Golda Addo is a master of suspense. She either makes a cursory mention of the new character(s) at the end of a chapter or somewhere within it and, then, properly exposes him and/or her to the reader in the next. I cannot tell if this was premeditated but the trend continues even to the end of the book when she introduces the teenagers’ great-grandfather – a major character in this first installment of what, I have gathered, is the first of a ten-series collection – who is spoken about fleetingly until he appears again on the last page of the book at the home of the teenagers and their grandfather. This provides a perfect – but annoying – ending to this part of the book as it leaves the reader with more questions, hypothesis and theories about things to come in the next publication of the series.
I can’t wait!
I am familiar with African literature (written and folklore) which talk about travelling between time dimensions. Most of these are about present life and life after death. It is not uncommon to read (or hear) stories about interactions between ghosts (the dead) and the living in African literature. This book and its characters move in an opposite direction from what the trend has been – time travel to the past! Note that this is not flashback; it is about the characters teleporting to a time long before they were born and yes, one of the characters (Adja-munku) even travels into the future once. Simply gripping!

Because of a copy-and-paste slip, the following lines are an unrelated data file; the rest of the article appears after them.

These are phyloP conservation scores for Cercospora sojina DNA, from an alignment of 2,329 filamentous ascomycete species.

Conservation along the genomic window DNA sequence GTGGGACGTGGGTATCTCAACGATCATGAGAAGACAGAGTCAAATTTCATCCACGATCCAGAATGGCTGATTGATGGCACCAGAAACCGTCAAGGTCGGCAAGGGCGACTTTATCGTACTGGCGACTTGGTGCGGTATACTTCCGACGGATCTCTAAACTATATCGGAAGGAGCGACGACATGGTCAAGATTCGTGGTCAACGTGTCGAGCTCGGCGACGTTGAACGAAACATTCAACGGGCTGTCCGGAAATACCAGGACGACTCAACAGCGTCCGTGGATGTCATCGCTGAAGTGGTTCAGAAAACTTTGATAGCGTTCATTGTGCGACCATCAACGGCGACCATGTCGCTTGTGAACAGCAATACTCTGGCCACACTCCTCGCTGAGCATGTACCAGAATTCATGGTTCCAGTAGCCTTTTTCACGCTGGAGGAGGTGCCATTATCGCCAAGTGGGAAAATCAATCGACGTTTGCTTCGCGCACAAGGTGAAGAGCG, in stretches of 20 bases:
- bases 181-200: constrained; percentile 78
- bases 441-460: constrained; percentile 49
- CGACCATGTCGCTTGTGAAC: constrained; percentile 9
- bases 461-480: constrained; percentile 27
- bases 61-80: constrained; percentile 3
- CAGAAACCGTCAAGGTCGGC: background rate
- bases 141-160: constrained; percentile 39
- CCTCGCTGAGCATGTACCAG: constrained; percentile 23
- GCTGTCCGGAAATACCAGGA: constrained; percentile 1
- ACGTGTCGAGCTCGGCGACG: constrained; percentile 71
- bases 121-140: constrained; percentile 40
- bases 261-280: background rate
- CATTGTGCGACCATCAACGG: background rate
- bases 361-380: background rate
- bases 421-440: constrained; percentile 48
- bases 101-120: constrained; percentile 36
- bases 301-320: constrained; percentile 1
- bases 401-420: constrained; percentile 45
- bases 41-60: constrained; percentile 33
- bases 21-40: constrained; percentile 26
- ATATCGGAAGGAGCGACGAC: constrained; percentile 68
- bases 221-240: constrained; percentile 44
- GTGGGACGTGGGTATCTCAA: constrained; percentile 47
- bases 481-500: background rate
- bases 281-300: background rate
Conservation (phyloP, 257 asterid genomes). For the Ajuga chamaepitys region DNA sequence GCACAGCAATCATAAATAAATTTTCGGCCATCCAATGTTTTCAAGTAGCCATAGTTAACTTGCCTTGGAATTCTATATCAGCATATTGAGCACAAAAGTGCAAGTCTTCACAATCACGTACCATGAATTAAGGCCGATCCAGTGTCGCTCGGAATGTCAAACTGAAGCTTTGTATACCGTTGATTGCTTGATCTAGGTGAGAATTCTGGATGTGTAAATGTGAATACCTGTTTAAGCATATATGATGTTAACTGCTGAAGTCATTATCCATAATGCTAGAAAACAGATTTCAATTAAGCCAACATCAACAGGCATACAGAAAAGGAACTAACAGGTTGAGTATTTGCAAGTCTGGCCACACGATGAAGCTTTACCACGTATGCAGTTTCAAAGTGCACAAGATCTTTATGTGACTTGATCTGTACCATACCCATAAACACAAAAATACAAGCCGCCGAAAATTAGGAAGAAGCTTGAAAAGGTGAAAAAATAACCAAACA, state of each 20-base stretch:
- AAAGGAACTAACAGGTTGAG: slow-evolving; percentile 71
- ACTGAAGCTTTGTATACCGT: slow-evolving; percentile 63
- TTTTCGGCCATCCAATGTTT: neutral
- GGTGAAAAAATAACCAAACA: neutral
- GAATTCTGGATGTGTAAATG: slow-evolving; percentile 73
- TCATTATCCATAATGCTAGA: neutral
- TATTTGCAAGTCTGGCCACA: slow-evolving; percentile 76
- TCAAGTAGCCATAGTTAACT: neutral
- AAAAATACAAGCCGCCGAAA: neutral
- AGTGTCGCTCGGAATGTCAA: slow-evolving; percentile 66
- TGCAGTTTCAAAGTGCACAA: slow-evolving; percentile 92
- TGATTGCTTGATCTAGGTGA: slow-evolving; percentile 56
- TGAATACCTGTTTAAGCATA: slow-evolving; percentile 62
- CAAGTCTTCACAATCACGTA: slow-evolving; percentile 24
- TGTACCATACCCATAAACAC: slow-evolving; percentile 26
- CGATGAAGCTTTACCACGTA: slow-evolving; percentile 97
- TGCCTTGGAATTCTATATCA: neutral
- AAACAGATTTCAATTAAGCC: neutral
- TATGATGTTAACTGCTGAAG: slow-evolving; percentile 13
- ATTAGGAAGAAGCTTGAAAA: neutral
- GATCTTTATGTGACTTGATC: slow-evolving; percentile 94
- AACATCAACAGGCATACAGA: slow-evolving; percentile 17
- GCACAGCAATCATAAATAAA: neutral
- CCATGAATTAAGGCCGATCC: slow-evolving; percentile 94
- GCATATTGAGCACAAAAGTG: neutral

The author weaves the transitions from the present to the past seamlessly and takes the reader on a trip to understand the events of the past. Again, she leaves the reader on tenterhooks, wondering how the revelations from the past influence the present (or, call it the immediate future).